The legal strategist believes that Authenticity – without exception – has always led her to the best possible outcome. Sloane finds empowerment from trailblazers, and specifically Iris Apfel – the self-made style maven. Not only because the exemplary woman always has her own distinct sense of self that is uniquely and authentically her – even though holding true to yourself in any field is worthy of admiration – but also because she translates that confidence into the causes that matter to her like museums, art, and what those things can teach us about ourselves.
Every year, Sloane participates in a vision boarding event, and Iris Apfel inspired her and became the theme of her vision board for 2017. “She (Iris) is unabashedly her, even when it’s not popular. And, she believes that you know when something’s right – when it feels good as you’re doing it. There’s a real sense of empowerment that comes from that kind of courage,” says Sloane.
Sloane’s Vision as a leader
Krystal is a brand that is deeply ingrained in the memories of so many people – which is rare and special. It is a great asset to have, and it is also one of the things that we all work hardest to preserve – providing that ongoing special memory association with Krystal for every person who comes through the doors.
Notwithstanding all those memories, the corporate world is tough–some days more than others, some people more than others. When Sloane first came to Krystal, she had to spend quite a bit of time finding her niche. It was a new industry for her, a newly acquired company with all new executive leadership, including a new CEO, and really no existing peer relationships to fall back on. It is a common assumption, everybody makes in the corporate environment, that people have 360-degree vision of everything going on around them – especially at the executive level – when; in fact, the opposite is usually the case. Executives, especially CEOs, are relying on their teams to keep them informed and insightful. Sloane knows how critical those first few months are with a company to build the relationships to be able to pass on reliable and thought-provoking insights. However, the ways she had established those relationships before did not work as well now that she is part of this executive team.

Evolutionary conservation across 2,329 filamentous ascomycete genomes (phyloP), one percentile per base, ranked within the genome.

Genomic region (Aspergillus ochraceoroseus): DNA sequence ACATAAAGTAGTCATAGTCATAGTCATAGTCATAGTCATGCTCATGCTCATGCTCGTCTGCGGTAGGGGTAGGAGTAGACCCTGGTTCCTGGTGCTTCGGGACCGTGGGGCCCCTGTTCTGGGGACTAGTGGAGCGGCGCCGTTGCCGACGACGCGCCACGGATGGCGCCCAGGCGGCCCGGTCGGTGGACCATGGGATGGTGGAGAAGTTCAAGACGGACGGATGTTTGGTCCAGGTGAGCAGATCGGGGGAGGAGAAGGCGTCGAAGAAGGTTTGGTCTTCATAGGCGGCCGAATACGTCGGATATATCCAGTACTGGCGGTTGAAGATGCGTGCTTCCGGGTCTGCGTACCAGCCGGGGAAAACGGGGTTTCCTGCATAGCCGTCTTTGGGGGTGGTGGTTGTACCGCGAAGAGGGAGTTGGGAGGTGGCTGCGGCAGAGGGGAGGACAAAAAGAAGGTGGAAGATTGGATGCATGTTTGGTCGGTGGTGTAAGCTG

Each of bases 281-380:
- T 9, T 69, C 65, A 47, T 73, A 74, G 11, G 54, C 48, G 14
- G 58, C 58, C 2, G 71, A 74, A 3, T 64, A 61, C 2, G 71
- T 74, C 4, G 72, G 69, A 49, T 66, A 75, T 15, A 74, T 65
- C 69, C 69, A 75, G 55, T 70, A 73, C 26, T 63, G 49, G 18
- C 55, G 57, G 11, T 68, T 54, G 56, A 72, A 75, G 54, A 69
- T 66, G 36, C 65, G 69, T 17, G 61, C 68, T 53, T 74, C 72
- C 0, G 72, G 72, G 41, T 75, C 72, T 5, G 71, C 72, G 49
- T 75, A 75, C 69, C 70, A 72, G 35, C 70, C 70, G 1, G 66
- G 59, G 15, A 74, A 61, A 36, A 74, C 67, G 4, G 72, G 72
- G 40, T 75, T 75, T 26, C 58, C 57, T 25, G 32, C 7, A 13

Sloane asserts, “Brainstorming for new solutions is harder than relying on our prior paths to success; for me, the executive level created a need for new ways to build relationships amongst my peers, my new manager and CEO and my own team and co-workers. Not surprisingly though, the moment we (e.g., I) accept that there are ways to go forward other than what we originally thought, that’s when we can have new successes, which begins the meaningful and useful exchange of ideas.”
Encouraging Innovation & Creative Thinking
Sloane’s vision to encourage creative thinking and innovation goes beyond Krystal. She acts as a conduit between 7 different companies, 4 different brands, commonly owned at the equity level. She has implemented the first shared services arrangement for her private equity’s restaurant portfolio providing counseling and strategy for all 7 teams. And, she does act as that conduit, using her ability to see activity across all the companies to leverage their combined bargaining power for the benefit of all. In one recent case, she combined three ongoing negotiations into one, leveraging the strength to bargain from one, large national platform instead of 3 smaller players. Now, the 3 companies negotiated better terms; and, the remaining companies also can onboard without any delay for their own negotiations.
What encourages Sloane the most is the diversity of leadership in Krystal and the restaurant industry at large. “It is common for us to see women, people of color and multi-generational peers in various leadership roles in our company and the industry. Also, even with technology and the move towards “online”, there are still many personal “touches” within the restaurant industry that allow us to build relationships with our guests, who become part of our families. This advantage should enable restaurants to evolve, be nimble and innovative,” concludes Sloane.